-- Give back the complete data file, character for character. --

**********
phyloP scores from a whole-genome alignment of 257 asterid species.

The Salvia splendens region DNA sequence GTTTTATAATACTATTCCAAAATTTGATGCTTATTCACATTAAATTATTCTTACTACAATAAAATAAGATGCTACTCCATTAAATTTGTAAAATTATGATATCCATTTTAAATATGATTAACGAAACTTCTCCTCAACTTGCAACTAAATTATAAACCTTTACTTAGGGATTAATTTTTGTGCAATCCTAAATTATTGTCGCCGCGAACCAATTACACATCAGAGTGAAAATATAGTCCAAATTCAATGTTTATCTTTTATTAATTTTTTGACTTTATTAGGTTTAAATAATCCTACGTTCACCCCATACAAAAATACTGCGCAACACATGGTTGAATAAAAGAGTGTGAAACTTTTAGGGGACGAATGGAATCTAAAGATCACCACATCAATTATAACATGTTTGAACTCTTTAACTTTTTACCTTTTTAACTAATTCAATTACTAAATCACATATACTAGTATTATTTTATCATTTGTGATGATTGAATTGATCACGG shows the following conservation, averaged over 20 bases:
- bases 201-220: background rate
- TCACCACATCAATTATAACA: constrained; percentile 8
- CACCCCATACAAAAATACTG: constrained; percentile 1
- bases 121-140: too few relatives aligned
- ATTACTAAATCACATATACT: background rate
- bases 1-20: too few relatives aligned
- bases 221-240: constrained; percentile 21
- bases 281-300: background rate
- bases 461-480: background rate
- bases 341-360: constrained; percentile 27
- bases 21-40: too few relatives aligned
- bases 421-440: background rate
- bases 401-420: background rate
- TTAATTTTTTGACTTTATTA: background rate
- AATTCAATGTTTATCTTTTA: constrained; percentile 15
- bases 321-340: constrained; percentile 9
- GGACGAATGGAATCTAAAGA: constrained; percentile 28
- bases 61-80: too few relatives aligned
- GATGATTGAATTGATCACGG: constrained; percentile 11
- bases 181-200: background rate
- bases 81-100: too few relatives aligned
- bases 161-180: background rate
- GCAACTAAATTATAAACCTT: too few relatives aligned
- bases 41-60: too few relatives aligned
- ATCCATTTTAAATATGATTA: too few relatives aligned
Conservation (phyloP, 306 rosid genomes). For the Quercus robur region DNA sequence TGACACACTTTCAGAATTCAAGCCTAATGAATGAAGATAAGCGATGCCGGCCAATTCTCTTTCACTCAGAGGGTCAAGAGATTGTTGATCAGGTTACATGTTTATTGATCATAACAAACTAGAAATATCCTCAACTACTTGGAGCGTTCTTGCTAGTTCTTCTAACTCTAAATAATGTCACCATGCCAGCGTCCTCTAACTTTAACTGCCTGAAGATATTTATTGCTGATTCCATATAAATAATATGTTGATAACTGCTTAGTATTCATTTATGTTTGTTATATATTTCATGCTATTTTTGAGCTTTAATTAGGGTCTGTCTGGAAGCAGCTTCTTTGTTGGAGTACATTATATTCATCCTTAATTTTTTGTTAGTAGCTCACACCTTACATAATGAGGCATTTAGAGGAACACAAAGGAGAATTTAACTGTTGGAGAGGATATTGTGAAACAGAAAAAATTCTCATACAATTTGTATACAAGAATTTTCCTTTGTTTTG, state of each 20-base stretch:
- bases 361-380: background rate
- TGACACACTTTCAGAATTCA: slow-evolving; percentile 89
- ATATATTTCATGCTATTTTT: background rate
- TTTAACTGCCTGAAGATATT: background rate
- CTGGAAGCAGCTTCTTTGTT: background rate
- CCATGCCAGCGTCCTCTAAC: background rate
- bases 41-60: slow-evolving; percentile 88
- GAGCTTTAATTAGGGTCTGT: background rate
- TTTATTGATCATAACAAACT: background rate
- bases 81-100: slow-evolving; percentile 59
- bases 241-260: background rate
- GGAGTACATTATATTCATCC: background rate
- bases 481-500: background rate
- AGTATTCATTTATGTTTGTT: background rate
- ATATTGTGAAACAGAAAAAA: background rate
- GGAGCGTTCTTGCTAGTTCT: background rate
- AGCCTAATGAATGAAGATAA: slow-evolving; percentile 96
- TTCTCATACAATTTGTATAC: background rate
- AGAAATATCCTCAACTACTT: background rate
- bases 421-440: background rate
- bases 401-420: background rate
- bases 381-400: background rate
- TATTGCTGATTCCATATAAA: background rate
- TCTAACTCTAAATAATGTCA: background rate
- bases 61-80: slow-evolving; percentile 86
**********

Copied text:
phyloP scores from a whole-genome alignment of 257 asterid species.

The Salvia splendens region DNA sequence GTTTTATAATACTATTCCAAAATTTGATGCTTATTCACATTAAATTATTCTTACTACAATAAAATAAGATGCTACTCCATTAAATTTGTAAAATTATGATATCCATTTTAAATATGATTAACGAAACTTCTCCTCAACTTGCAACTAAATTATAAACCTTTACTTAGGGATTAATTTTTGTGCAATCCTAAATTATTGTCGCCGCGAACCAATTACACATCAGAGTGAAAATATAGTCCAAATTCAATGTTTATCTTTTATTAATTTTTTGACTTTATTAGGTTTAAATAATCCTACGTTCACCCCATACAAAAATACTGCGCAACACATGGTTGAATAAAAGAGTGTGAAACTTTTAGGGGACGAATGGAATCTAAAGATCACCACATCAATTATAACATGTTTGAACTCTTTAACTTTTTACCTTTTTAACTAATTCAATTACTAAATCACATATACTAGTATTATTTTATCATTTGTGATGATTGAATTGATCACGG shows the following conservation, averaged over 20 bases:
- bases 201-220: background rate
- TCACCACATCAATTATAACA: constrained; percentile 8
- CACCCCATACAAAAATACTG: constrained; percentile 1
- bases 121-140: too few relatives aligned
- ATTACTAAATCACATATACT: background rate
- bases 1-20: too few relatives aligned
- bases 221-240: constrained; percentile 21
- bases 281-300: background rate
- bases 461-480: background rate
- bases 341-360: constrained; percentile 27
- bases 21-40: too few relatives aligned
- bases 421-440: background rate
- bases 401-420: background rate
- TTAATTTTTTGACTTTATTA: background rate
- AATTCAATGTTTATCTTTTA: constrained; percentile 15
- bases 321-340: constrained; percentile 9
- GGACGAATGGAATCTAAAGA: constrained; percentile 28
- bases 61-80: too few relatives aligned
- GATGATTGAATTGATCACGG: constrained; percentile 11
- bases 181-200: background rate
- bases 81-100: too few relatives aligned
- bases 161-180: background rate
- GCAACTAAATTATAAACCTT: too few relatives aligned
- bases 41-60: too few relatives aligned
- ATCCATTTTAAATATGATTA: too few relatives aligned
Conservation (phyloP, 306 rosid genomes). For the Quercus robur region DNA sequence TGACACACTTTCAGAATTCAAGCCTAATGAATGAAGATAAGCGATGCCGGCCAATTCTCTTTCACTCAGAGGGTCAAGAGATTGTTGATCAGGTTACATGTTTATTGATCATAACAAACTAGAAATATCCTCAACTACTTGGAGCGTTCTTGCTAGTTCTTCTAACTCTAAATAATGTCACCATGCCAGCGTCCTCTAACTTTAACTGCCTGAAGATATTTATTGCTGATTCCATATAAATAATATGTTGATAACTGCTTAGTATTCATTTATGTTTGTTATATATTTCATGCTATTTTTGAGCTTTAATTAGGGTCTGTCTGGAAGCAGCTTCTTTGTTGGAGTACATTATATTCATCCTTAATTTTTTGTTAGTAGCTCACACCTTACATAATGAGGCATTTAGAGGAACACAAAGGAGAATTTAACTGTTGGAGAGGATATTGTGAAACAGAAAAAATTCTCATACAATTTGTATACAAGAATTTTCCTTTGTTTTG, state of each 20-base stretch:
- bases 361-380: background rate
- TGACACACTTTCAGAATTCA: slow-evolving; percentile 89
- ATATATTTCATGCTATTTTT: background rate
- TTTAACTGCCTGAAGATATT: background rate
- CTGGAAGCAGCTTCTTTGTT: background rate
- CCATGCCAGCGTCCTCTAAC: background rate
- bases 41-60: slow-evolving; percentile 88
- GAGCTTTAATTAGGGTCTGT: background rate
- TTTATTGATCATAACAAACT: background rate
- bases 81-100: slow-evolving; percentile 59
- bases 241-260: background rate
- GGAGTACATTATATTCATCC: background rate
- bases 481-500: background rate
- AGTATTCATTTATGTTTGTT: background rate
- ATATTGTGAAACAGAAAAAA: background rate
- GGAGCGTTCTTGCTAGTTCT: background rate
- AGCCTAATGAATGAAGATAA: slow-evolving; percentile 96
- TTCTCATACAATTTGTATAC: background rate
- AGAAATATCCTCAACTACTT: background rate
- bases 421-440: background rate
- bases 401-420: background rate
- bases 381-400: background rate
- TATTGCTGATTCCATATAAA: background rate
- TCTAACTCTAAATAATGTCA: background rate
- bases 61-80: slow-evolving; percentile 86